THE Commission on Audit demands official receipts for a total of P28.1 million funds allocated by Vice President Leni Robredo to its Angat Buhay Program under the Office of the Vice President (OVP) for 2018.
Based on COA’s annual audit report uploaded on its website, several deficiencies were identified on the funds transferred amounting to P44,664,978.64 to 29 cities and municipalities.
Records showed that out of the 29 cities and municipalities listed as the beneficiaries, 19 of the local government units (LGUs) did not issue official receipts (ORs) for the corresponding budget transferred to them for projects ranging from agricultural to livelihood assistance programs.
COA pointed out that this was in violation of the memorandum of agreement between the office of Robredo and the LGUs as well as of COA Circular No. 2012-001 on the Revised Guidelines and Documentary Requirements for Government Transactions and the Presidential Decree 1445 or the Government Auditing Code, which all mandate that the implementing agencies, in this case the recipient LGUs, shall “immediately” issue the ORs for the amount they received from the source agency (SA).
The audit body reiterated that under the MOA between the OVP and the LGUs, the latter shall regularly submit to the former their quarterly accomplishment report, which shall include fund utilization report, report of checks issued and report of disbursements certified correct by the municipal/city accountant and approved by the local chief executive.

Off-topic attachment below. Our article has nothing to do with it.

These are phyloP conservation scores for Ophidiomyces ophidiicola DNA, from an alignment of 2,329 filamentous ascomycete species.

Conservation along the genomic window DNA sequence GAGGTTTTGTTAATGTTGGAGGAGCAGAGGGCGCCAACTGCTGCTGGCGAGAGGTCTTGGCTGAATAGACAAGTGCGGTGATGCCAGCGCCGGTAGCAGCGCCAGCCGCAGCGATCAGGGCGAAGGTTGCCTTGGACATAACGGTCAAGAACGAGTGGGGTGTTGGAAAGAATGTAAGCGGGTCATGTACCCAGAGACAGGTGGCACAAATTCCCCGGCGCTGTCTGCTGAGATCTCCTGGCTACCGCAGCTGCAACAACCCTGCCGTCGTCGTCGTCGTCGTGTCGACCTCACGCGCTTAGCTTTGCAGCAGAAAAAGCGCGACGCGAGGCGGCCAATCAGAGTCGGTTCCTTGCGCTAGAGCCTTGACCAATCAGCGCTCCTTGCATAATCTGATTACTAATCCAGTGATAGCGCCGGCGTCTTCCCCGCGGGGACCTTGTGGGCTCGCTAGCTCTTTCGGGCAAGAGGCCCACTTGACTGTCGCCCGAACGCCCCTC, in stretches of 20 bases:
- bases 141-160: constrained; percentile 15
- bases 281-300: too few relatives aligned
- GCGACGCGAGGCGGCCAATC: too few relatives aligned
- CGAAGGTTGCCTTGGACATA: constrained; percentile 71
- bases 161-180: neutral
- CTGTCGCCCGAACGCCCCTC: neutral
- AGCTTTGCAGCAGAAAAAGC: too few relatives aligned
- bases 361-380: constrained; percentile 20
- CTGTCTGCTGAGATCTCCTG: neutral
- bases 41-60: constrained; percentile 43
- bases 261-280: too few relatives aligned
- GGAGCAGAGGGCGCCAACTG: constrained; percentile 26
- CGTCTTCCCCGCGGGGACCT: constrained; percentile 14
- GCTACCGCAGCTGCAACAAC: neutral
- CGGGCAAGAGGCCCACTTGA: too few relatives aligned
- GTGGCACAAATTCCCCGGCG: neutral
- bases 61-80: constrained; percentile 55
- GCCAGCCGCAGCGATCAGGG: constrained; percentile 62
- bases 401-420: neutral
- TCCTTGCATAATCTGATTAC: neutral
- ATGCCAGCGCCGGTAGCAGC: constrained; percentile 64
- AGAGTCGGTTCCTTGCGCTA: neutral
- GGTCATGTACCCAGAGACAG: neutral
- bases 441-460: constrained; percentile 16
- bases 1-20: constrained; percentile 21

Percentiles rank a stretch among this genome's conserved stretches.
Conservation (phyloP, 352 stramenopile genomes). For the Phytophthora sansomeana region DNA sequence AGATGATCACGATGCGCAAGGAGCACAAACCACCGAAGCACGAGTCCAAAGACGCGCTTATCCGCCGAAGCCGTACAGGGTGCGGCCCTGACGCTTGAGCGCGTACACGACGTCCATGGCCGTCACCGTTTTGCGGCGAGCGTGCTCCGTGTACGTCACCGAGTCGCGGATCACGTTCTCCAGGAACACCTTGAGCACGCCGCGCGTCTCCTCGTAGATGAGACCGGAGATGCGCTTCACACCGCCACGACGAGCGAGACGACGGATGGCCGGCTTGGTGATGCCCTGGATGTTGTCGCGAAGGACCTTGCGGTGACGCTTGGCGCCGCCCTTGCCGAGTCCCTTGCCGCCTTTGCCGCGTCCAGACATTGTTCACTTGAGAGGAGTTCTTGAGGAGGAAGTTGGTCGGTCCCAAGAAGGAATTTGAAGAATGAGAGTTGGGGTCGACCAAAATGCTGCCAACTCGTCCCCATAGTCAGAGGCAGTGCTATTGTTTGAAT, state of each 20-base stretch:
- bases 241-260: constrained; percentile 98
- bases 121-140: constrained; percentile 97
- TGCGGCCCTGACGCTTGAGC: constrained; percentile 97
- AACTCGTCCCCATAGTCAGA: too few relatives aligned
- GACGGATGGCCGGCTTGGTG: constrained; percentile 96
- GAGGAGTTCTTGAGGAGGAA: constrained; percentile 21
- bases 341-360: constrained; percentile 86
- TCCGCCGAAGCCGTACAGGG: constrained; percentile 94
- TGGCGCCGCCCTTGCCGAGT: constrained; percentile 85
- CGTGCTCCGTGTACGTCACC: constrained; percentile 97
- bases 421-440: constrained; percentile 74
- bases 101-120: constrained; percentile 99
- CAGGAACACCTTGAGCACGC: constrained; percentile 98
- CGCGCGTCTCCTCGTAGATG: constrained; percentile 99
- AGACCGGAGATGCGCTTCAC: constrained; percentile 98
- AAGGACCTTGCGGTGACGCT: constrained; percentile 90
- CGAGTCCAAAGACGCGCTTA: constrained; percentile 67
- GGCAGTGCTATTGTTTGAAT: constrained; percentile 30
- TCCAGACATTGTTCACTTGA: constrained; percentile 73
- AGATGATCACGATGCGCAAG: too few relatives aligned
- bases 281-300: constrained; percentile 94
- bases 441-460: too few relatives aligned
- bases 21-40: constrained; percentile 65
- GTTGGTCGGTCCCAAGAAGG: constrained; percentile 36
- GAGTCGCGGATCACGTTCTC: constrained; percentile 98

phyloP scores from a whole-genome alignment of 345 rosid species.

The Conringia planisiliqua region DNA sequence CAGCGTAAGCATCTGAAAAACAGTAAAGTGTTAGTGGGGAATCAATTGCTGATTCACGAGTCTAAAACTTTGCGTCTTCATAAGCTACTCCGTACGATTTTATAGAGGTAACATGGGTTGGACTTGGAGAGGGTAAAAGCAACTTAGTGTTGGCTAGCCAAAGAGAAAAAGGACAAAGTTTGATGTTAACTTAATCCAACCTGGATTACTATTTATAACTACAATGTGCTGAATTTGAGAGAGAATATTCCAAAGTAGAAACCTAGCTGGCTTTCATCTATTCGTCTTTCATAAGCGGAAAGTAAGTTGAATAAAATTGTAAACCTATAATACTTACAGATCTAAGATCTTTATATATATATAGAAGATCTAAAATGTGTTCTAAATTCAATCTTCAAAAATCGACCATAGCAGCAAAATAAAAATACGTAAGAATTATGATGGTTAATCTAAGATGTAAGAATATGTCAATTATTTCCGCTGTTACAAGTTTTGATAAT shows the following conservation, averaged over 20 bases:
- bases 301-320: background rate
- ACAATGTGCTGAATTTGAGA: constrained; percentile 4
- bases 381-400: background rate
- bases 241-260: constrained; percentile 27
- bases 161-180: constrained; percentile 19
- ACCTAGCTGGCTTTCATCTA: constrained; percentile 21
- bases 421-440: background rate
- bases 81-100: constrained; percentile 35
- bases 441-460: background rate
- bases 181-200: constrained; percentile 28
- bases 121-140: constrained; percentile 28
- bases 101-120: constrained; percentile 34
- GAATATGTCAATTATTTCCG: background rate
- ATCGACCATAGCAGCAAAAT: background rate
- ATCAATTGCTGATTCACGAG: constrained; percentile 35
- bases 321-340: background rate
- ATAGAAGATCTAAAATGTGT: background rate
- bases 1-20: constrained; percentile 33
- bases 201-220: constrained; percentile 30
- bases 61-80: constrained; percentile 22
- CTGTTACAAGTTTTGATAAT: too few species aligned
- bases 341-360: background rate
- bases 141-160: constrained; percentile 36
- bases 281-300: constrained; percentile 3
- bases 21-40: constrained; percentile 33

“The inadequate monitoring by the OVP of the required reports does not speak well of its advocacy of helping the poor. The advocacy does not end at transferring the funds. The agency needs to observe and oversee that funds were utilized as intended,” the COA said in its 2018 audit report.
COA noted that the OVP failed to demand required documents and was satisfied with receiving a certification not prescribed under COA Circular No. 2012-001.
“Moreover, the OVP did not diligently follow up the submission of ORs, which is imprudent for… (SA), whose fund is being disbursed... It is of note that the absence of ORs casts doubt on the authenticity of fund transfers,” COA said.
“It could mean that the agency is not keen or interested in ensuring the legitimacy of its projects. Valid questions would be: Were the funds recorded in the books of the agency? If it was recorded, did the LGU record the correct amount?” the COA said.
Furthermore, COA noted that there was no clear procedure on the selection of LGU beneficiaries, thus “tainting the impartiality and fairness of the screening process.”
According to the COA, the OVP chose their beneficiaries “on a per request basis.”
“It is not clear who would initiate the request. Does it need to be the LGU itself or could anybody request for a favored LGU?” the commission added.
The COA flagged the local governments of Capalonga, Camarines Norte; Tinambac, Camarines Sur; Bato, Catanduanes; San Joaquin, Iloilo; Zamboangauita, Negros Oriental; Sumilao, Bukidnon; and San Remigio, Cebu failing to submit both ORs and reports to the OVP.
COA recommended to Robredo to revisit the guidelines on locally-funded projects and clarify the selection process and ranking system to avoid questions on partiality and bias.